LODI, Wis. — A La Crosse native and self-described nerd has designed another gobsmacking maze to continue an award-winning tradition that has tens of thousands of people stalking a field on her family’s farm.
Angie Lathrop Treinen’s unique talent in designing dazzling mazes is a far cry from her original career track toward the human medical field as a student at the University of Wisconsin-Madison, although not that far from her eventual degree as a veterinarian, which she describes as her “real passion.”
Even her small veterinary medicine practice has taken a backseat to another passion, the Treinen Farm Corn Maze and Pumpkin Patch. It has blossomed into veritable cornucopia of fun she and her husband, Alan, have incorporated into their 200-acre farm near Lodi, about 125 miles southeast of La Crosse and roughly 25 miles north of Madison.
The 15-acre mazes routinely make USA Today’s top 10 maze lists and have snagged other awards. This year it features a trilobite and will be open on weekends through October. Its themes have ranged from the frivolous to the frightening, from rainbows to an enchanted castle, from kittens to killer baby unicorns and a T-rex.
“We were also featured in Science (magazine), which a big deal for a science nerd like me,” Angie said.
Tradition started in 2000
The Treinens began the maze tradition in 2000, initially hiring a designer. Angie took over the designing duties in 2006 because designers are expensive, and she wanted to test her own wings. This year, for the first time, she granted an outside request and agreed to make a trilobite, at the suggestion of the University of Wisconsin-Madison Geology Museum.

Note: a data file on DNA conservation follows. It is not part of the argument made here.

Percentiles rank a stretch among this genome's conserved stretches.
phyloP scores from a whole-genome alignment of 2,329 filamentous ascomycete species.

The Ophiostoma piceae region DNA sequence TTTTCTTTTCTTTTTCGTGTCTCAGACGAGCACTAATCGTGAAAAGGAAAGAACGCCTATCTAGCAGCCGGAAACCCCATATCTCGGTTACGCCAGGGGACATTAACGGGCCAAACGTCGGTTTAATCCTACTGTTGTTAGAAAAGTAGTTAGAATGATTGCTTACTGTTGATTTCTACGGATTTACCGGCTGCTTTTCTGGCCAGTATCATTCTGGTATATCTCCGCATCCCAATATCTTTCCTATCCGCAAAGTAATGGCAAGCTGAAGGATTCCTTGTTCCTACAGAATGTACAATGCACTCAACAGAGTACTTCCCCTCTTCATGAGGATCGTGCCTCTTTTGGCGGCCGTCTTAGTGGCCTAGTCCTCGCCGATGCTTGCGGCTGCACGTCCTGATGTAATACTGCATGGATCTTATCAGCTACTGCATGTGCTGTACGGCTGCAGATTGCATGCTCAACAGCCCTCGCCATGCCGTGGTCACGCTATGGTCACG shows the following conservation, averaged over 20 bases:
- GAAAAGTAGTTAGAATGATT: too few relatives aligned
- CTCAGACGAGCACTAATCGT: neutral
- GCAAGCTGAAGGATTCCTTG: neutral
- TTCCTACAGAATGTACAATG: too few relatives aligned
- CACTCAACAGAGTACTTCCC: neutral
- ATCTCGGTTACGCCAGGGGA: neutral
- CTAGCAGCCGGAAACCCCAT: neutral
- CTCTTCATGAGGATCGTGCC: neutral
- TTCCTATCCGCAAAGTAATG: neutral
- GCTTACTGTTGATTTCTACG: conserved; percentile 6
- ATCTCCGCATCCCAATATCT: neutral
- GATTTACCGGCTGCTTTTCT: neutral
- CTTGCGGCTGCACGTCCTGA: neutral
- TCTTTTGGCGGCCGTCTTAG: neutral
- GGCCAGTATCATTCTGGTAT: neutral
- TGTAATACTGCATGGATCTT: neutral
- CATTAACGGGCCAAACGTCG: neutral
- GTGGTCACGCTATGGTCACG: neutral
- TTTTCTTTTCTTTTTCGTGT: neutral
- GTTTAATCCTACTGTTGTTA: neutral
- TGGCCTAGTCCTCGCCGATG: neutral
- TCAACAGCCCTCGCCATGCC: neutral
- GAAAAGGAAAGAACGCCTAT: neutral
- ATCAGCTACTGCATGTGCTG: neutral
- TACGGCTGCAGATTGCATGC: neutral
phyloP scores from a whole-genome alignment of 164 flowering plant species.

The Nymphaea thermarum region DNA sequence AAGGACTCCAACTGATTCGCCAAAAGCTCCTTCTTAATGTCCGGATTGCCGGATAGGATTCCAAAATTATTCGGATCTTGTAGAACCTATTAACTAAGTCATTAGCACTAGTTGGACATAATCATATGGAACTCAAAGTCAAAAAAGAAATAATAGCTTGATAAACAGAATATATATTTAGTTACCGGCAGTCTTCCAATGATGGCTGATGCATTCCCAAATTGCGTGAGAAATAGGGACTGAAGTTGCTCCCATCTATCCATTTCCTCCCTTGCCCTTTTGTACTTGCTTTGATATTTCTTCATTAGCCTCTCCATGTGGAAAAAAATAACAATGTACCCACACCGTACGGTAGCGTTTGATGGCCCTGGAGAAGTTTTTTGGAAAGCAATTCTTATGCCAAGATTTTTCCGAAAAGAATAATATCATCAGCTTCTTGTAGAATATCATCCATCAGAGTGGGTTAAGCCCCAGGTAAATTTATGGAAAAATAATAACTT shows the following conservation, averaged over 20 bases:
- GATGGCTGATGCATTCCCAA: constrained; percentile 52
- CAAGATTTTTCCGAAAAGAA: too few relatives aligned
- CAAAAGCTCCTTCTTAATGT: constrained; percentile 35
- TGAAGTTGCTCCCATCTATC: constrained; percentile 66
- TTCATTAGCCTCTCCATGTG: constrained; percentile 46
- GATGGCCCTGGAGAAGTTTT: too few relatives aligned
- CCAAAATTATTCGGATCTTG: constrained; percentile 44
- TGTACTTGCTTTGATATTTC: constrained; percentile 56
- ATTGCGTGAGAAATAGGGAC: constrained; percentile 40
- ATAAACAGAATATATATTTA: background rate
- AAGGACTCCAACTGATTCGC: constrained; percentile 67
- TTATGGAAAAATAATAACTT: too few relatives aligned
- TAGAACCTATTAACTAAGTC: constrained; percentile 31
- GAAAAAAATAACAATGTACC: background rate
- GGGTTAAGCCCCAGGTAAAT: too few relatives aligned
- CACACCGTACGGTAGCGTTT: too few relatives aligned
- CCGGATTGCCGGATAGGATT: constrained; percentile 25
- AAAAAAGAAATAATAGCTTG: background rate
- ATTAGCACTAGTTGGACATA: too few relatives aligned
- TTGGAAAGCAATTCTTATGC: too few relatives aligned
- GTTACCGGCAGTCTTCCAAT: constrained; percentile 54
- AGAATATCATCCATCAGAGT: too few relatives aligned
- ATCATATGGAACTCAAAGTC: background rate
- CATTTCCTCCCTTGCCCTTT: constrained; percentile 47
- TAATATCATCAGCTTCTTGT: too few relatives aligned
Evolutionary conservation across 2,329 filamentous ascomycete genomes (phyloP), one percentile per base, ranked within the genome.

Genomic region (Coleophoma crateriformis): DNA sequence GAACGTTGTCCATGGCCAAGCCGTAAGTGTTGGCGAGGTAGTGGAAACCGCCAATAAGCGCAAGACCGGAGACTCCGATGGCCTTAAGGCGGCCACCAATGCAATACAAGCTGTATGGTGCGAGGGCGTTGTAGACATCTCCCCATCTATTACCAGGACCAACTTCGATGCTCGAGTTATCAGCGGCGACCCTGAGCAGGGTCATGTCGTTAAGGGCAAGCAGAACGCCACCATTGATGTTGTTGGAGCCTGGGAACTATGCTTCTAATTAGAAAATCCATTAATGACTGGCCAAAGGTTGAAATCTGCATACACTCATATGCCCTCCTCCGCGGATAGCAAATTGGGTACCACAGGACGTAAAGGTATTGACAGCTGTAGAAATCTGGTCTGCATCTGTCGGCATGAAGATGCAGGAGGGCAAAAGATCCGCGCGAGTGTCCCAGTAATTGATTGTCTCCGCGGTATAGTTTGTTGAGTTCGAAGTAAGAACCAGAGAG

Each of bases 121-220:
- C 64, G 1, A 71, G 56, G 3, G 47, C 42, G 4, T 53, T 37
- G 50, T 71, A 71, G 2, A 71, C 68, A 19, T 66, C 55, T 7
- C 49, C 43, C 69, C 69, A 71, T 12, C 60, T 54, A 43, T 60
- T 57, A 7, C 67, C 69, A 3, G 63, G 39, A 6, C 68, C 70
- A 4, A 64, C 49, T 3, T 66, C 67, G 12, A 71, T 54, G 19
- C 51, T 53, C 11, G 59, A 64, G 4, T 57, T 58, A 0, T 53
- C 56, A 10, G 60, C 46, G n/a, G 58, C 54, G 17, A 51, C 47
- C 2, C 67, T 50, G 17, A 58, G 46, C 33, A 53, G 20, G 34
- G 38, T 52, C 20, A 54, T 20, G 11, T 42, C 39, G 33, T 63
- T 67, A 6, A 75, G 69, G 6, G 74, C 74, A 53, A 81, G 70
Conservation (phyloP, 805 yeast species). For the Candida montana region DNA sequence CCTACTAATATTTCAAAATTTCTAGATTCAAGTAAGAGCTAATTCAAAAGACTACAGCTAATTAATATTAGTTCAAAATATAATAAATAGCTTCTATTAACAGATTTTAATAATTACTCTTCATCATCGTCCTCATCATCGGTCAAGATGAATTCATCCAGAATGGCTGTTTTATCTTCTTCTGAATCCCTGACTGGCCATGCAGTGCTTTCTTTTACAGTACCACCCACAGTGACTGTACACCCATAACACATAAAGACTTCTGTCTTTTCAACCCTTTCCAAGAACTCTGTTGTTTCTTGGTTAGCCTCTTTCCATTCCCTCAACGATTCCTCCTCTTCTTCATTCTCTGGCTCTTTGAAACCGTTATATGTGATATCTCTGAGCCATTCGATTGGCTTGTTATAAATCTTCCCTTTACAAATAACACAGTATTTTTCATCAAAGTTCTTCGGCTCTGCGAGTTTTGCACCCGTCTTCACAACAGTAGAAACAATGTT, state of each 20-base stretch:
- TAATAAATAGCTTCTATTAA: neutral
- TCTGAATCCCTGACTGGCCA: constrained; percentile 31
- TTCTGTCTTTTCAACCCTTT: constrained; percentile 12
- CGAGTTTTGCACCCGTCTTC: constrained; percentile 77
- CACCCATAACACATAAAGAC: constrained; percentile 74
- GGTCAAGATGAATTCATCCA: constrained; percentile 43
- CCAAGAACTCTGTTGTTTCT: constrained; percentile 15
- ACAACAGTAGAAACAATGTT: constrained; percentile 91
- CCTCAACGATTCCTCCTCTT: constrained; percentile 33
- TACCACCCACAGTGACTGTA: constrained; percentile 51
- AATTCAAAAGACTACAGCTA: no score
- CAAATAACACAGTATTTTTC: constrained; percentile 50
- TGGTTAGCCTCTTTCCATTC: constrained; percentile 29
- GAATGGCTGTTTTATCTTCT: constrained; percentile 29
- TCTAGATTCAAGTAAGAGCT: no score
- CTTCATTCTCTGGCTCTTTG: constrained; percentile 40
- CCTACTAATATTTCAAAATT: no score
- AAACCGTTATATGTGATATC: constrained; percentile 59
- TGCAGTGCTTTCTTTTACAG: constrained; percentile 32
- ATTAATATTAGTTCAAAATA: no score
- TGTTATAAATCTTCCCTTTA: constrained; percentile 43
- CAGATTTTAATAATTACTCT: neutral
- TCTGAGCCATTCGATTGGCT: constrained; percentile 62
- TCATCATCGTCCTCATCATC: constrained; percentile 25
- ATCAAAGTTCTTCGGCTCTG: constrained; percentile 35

Trilobites, if you’re wondering, were hard-shelled, segmented, seagoing creatures that haven’t been around for about 250 million years or so. Evidence of their existence remains only in fossil form, but they still fit quite well with Angie’s bachelor’s degree in zoology.
The trilobite rooted in the Treinens’ field is 480 feet long (or high, depending on your vantage point). That is exponentially huge compared with the ones that wriggled on the ground during their heyday in the Paleozoic Era.
For example, the largest trilobite fossil ever found is 28 inches, said Brooke Norstedt, assistant director of the museum who worked with Angie and museum director Richard Slaughter on the project.
But get this: Some trilobites were as small as sesame seeds, said Norstedt, who said the Treinens’ farm will have the 28-inch fossil and other artifacts on display.
Angie was happy to entertain the museum’s trilobite suggestion, although she initially was puzzled about how to pull it off. She finally plotted it with deft programming on her computer.